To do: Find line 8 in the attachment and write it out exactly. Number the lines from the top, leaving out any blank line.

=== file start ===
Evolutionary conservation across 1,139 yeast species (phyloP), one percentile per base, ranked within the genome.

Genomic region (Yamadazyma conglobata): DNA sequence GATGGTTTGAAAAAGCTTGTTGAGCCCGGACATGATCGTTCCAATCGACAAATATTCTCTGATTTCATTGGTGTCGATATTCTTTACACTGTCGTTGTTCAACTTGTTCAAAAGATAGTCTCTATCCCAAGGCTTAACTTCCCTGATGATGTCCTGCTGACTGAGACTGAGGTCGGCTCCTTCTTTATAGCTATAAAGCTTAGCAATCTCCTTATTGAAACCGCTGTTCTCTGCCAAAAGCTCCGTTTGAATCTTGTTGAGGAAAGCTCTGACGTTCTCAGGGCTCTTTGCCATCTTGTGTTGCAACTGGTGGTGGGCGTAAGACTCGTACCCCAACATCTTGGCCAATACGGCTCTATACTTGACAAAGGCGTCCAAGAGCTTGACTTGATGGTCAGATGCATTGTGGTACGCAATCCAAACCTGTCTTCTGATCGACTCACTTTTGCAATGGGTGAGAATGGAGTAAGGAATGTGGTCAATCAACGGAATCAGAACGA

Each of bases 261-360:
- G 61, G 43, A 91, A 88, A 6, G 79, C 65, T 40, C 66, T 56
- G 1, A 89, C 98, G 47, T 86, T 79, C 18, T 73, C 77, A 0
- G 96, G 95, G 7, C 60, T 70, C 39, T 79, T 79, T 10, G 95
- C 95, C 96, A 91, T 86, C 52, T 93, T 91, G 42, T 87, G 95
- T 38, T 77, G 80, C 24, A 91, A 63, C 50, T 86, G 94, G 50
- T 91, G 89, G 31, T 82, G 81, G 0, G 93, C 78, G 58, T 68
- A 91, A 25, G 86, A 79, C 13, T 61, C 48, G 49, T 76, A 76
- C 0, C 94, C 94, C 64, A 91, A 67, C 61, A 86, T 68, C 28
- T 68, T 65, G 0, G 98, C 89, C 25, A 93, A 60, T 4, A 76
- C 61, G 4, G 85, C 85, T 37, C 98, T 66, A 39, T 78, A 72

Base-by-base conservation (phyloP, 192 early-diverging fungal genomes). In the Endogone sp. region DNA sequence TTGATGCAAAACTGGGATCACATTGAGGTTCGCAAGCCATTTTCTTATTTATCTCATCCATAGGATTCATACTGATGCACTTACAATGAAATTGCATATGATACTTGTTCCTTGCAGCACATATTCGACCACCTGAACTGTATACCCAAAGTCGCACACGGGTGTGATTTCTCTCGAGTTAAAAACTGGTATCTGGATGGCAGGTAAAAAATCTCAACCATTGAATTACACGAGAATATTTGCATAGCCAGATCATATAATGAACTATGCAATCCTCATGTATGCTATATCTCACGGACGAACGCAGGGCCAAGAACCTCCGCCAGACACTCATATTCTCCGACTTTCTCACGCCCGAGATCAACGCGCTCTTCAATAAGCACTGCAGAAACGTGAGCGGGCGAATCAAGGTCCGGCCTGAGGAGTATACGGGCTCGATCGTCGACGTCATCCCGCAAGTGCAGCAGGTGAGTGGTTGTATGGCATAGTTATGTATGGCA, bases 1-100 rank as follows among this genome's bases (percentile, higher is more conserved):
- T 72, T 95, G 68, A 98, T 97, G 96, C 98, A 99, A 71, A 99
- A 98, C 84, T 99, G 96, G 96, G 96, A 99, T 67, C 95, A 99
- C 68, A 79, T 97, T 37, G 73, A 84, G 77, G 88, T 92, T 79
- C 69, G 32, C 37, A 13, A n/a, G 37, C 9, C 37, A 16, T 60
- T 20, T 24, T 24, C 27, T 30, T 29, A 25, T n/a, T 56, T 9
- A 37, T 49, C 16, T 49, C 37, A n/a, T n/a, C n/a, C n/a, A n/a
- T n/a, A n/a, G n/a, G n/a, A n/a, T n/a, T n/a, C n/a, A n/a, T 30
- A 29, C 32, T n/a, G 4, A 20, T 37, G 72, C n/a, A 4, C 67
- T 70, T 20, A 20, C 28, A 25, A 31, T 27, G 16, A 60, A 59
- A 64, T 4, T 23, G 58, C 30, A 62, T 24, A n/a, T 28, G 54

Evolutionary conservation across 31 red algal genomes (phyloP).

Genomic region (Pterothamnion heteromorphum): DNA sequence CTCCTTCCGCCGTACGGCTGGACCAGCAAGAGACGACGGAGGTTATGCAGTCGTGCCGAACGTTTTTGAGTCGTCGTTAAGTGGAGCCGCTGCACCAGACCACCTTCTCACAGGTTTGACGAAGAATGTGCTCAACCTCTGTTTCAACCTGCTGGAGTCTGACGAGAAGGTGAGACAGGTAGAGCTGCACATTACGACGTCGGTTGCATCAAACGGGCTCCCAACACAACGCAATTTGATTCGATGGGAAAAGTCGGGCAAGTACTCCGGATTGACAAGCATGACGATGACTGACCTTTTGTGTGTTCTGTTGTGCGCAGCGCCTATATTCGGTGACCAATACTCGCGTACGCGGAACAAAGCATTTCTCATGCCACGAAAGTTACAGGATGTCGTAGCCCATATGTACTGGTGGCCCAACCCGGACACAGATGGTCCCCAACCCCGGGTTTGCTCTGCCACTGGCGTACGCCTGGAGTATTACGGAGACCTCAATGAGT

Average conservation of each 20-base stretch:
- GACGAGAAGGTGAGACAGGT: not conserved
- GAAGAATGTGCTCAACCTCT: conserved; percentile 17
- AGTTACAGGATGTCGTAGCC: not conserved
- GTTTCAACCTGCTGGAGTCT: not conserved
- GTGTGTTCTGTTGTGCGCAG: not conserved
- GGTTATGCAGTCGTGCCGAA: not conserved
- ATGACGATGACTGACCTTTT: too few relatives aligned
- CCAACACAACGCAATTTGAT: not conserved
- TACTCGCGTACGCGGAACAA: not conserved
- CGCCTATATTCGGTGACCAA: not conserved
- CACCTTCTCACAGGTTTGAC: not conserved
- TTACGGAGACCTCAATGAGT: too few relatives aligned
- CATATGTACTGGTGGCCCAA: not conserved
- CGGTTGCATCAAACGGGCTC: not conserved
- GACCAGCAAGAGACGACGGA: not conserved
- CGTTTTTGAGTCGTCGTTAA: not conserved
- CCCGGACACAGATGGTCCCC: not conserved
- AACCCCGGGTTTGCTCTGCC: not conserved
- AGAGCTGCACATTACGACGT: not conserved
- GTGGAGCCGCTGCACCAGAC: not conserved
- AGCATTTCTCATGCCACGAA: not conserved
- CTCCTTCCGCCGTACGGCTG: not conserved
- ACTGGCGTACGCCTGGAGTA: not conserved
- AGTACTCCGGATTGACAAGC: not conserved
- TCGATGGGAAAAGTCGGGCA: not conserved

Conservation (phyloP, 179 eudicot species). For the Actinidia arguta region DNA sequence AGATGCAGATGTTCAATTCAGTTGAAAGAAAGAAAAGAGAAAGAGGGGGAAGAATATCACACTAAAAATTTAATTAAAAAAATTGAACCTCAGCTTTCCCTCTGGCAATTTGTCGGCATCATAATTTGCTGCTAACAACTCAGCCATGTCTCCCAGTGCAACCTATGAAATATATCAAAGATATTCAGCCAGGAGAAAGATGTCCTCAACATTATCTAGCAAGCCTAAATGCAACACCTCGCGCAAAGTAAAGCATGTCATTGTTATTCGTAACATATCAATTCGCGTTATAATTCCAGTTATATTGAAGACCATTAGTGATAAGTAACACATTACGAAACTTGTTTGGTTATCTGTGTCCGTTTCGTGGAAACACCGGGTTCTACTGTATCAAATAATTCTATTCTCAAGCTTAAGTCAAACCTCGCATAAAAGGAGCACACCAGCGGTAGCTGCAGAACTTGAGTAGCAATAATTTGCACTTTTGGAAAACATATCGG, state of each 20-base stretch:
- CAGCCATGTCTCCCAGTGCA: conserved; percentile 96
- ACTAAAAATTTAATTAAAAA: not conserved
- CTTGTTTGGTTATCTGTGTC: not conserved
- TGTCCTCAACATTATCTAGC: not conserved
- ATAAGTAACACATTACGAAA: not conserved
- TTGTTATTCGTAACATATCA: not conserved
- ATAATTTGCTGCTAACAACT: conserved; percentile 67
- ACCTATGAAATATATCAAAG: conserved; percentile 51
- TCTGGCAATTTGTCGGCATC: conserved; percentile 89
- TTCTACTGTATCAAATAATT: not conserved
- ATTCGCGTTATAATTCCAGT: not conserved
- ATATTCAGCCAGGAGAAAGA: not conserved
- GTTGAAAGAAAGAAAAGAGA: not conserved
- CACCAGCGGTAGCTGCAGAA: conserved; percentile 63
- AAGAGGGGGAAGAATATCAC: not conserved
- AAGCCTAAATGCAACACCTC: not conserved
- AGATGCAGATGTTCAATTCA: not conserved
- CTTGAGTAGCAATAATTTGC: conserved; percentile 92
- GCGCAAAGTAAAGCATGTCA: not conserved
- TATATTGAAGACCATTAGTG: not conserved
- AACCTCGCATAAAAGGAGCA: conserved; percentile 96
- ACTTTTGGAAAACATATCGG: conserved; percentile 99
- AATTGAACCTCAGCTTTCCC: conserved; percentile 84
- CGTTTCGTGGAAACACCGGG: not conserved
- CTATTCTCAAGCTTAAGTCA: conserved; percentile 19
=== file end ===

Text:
- T 38, T 77, G 80, C 24, A 91, A 63, C 50, T 86, G 94, G 50